Alma Hasse of Idaho Residents Against Gas Extraction and Helen Yost of Wild Idaho Rising Tide talked with nationally broadcast radio program host Dennis Bernstein between 0:56 and 20:38 of the Wednesday, October 17, edition of Flashpoints. Alma and Helen discussed citizen resistance to looming first fracking in Idaho, to tar sands equipment transports in eastern Montana and north central Idaho, and to national energy policies and debates.
Last year, the Idaho Legislature passed House Bill 464 and its many detrimental provisions. It crippled local governments’ ability to conduct the conditional use permitting process for oil and gas development and imbedded the federal “Halliburton Loophole” for hydraulic fracturing (“fracking”) in Idaho state law, meaning that the practice of fracking does not fall under the definition of injection. Thus, neither fracked wells nor wells used for the storage of natural gas and oil are considered injection wells and thus are not regulated as Class II injection wells in Idaho. The state’s new proposed rules strictly concern the storage of toxins that are a by-product of oil and gas development, such as produced water, brine water, the fracking fluid pumped out of a fracked well, etc.
Please read the following articles respectively dated September and June 2012 for a better understanding of injection well issues and risks and the history of their oversight:
Are Fracking Wastewater Wells Poisoning the Ground beneath Our Feet? by Abrahm Lustgarten, Scientific American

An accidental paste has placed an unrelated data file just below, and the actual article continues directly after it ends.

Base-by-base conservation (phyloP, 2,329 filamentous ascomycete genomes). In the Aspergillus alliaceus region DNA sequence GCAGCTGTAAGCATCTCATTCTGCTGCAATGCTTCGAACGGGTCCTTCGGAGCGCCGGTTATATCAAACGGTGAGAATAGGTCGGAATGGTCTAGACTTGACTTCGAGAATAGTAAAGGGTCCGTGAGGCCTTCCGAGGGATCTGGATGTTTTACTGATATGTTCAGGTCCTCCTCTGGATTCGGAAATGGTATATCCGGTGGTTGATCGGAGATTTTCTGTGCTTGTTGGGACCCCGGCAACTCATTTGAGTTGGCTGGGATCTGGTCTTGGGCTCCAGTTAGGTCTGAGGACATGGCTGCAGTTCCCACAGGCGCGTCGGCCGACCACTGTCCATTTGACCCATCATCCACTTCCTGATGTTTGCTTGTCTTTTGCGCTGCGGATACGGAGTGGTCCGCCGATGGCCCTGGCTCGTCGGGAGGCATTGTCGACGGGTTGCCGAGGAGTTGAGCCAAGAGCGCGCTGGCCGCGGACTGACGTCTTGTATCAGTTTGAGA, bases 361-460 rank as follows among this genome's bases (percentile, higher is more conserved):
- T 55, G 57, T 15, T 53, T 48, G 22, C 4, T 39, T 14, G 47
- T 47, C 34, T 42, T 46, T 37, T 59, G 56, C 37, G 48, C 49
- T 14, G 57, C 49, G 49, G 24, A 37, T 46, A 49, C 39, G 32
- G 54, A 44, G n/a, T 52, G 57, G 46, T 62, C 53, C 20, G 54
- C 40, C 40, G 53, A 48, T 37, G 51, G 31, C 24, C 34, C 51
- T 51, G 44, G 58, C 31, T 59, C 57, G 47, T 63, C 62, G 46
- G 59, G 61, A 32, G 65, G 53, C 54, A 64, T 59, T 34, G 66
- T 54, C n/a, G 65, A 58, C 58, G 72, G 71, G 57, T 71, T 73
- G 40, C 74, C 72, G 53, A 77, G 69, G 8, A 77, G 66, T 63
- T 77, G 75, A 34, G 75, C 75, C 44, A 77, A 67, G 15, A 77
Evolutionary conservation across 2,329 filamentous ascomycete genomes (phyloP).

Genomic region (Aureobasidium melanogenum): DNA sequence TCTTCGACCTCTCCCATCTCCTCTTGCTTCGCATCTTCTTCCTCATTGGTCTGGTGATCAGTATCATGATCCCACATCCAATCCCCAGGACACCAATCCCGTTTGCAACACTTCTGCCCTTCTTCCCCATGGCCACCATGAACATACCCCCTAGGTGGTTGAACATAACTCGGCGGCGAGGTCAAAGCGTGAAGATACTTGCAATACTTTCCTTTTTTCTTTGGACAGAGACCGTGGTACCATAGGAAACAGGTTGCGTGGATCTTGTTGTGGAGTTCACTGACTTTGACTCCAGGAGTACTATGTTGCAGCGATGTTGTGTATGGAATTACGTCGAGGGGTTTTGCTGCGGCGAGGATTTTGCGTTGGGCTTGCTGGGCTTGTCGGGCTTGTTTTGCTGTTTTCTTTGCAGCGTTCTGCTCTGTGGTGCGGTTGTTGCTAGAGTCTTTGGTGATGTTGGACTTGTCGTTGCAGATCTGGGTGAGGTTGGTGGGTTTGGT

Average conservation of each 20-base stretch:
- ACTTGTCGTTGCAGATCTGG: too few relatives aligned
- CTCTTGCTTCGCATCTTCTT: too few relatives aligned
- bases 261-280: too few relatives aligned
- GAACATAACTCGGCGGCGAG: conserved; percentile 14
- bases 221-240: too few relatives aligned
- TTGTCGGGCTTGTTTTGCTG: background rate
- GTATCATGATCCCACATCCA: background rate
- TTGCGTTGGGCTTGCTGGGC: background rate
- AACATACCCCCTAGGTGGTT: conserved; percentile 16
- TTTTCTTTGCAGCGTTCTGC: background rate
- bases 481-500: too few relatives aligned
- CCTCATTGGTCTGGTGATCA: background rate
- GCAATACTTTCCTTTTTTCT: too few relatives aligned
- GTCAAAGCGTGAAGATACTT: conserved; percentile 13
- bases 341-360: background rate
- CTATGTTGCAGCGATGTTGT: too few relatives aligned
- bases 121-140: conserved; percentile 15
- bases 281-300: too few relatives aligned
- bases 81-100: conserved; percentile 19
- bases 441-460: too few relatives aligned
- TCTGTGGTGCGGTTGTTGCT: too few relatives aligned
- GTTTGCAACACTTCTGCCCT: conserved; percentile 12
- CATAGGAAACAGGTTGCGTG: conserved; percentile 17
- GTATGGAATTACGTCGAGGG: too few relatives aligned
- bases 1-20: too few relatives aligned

The Trillion-Gallon Loophole: Lax Rules for Drillers that Inject Pollutants into the Earth, by Abrahm Lustgarten, ProPublica Continue reading
The Idaho Transportation Department has issued a permit today for a mega-load to roll across Idaho from the Port of Wilma in Washington, entering Idaho on Route 128, and along U.S. Highway 12 to the Montana border. But this time, the shipment – which weighs approximately 520,000 pounds – is water purification equipment destined for northern Alberta.
The load, which has been shipped up the Columbia River, is expected to leave the Port of Wilma beginning Monday, October 22, and take four days to reach the Montana border before heading north.
The mega-load, which is 300 feet long, 20 feet wide, and 22 feet high, will be accompanied by three flagging teams, three pilot vehicles, two vehicles with portable signs, and the Idaho State Police.
(By George Prentice, Boise Weekly)
A large shipment of water-purification equipment will be transported through Idaho to Montana on a disputed mountain highway where big loads have been the subject of oversized controversy.
The Idaho Transportation Department announced Wednesday a trucking company will transport the purification equipment on U.S. Highway 95 and U.S. Highway 12 next week.
The shipment weighs 520,000 pounds and is 300 feet long, 20 feet wide, and 22 feet high.
Read more: Water-Purification Equipment will be Transported on Disputed Idaho-Montana Mountain Highway
(By The Associated Press, The Oregonian)